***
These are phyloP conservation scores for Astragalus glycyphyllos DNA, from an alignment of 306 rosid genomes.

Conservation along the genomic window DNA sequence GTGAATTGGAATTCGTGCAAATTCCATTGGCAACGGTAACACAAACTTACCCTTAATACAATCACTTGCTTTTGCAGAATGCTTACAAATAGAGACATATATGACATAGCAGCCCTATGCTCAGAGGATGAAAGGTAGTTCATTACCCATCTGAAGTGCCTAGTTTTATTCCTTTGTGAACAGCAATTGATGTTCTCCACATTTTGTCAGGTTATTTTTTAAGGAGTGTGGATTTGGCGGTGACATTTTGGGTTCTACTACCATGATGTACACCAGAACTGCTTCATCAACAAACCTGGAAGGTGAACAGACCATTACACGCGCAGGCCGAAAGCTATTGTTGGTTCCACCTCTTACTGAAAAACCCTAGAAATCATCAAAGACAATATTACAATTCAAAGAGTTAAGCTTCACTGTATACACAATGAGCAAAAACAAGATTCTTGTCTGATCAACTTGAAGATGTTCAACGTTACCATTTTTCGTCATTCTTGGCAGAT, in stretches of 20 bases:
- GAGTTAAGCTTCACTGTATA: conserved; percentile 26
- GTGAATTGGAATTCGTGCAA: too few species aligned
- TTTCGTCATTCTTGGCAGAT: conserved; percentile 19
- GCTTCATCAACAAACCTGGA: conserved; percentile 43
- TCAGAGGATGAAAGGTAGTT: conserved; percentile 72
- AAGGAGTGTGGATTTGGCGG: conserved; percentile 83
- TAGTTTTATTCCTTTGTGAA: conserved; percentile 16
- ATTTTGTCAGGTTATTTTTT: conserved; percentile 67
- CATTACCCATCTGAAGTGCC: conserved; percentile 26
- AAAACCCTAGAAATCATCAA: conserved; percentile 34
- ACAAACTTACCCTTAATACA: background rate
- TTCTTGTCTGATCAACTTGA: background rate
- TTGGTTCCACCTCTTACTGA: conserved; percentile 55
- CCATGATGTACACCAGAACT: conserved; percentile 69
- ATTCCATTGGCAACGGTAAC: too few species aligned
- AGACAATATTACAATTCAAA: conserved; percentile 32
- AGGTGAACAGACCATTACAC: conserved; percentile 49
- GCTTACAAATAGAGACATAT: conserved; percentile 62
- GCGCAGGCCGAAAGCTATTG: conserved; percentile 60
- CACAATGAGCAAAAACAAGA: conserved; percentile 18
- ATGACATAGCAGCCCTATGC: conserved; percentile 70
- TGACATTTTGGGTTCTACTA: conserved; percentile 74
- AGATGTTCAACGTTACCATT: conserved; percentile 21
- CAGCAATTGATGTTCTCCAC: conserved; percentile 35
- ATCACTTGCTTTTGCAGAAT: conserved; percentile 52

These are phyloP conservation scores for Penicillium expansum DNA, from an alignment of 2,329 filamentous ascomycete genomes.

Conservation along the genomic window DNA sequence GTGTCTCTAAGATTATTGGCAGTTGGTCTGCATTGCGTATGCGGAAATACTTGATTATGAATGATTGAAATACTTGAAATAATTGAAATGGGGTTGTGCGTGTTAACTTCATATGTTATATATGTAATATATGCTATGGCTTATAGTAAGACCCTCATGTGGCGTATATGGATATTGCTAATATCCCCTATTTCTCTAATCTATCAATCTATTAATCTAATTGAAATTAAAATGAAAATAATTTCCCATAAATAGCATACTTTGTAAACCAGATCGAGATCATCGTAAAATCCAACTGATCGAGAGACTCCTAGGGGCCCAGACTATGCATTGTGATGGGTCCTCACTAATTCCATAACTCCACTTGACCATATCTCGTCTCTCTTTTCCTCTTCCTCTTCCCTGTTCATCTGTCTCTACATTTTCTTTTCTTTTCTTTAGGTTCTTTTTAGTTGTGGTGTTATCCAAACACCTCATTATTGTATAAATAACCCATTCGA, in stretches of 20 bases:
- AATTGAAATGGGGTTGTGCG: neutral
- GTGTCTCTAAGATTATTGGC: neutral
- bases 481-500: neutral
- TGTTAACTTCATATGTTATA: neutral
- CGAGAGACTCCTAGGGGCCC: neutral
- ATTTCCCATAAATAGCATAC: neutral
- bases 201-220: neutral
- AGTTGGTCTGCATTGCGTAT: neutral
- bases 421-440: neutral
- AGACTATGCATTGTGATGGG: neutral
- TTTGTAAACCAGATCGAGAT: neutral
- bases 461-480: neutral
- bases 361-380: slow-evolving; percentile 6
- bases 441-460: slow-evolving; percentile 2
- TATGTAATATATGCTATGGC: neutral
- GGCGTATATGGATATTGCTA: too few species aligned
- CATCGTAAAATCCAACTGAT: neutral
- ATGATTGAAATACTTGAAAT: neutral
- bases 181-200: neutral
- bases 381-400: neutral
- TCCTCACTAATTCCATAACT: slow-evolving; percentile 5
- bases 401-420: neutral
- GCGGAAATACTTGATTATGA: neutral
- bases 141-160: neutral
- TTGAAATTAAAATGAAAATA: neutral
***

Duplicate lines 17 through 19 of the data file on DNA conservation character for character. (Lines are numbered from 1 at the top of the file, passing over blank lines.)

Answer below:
- ATTCCATTGGCAACGGTAAC: too few species aligned
- AGACAATATTACAATTCAAA: conserved; percentile 32
- AGGTGAACAGACCATTACAC: conserved; percentile 49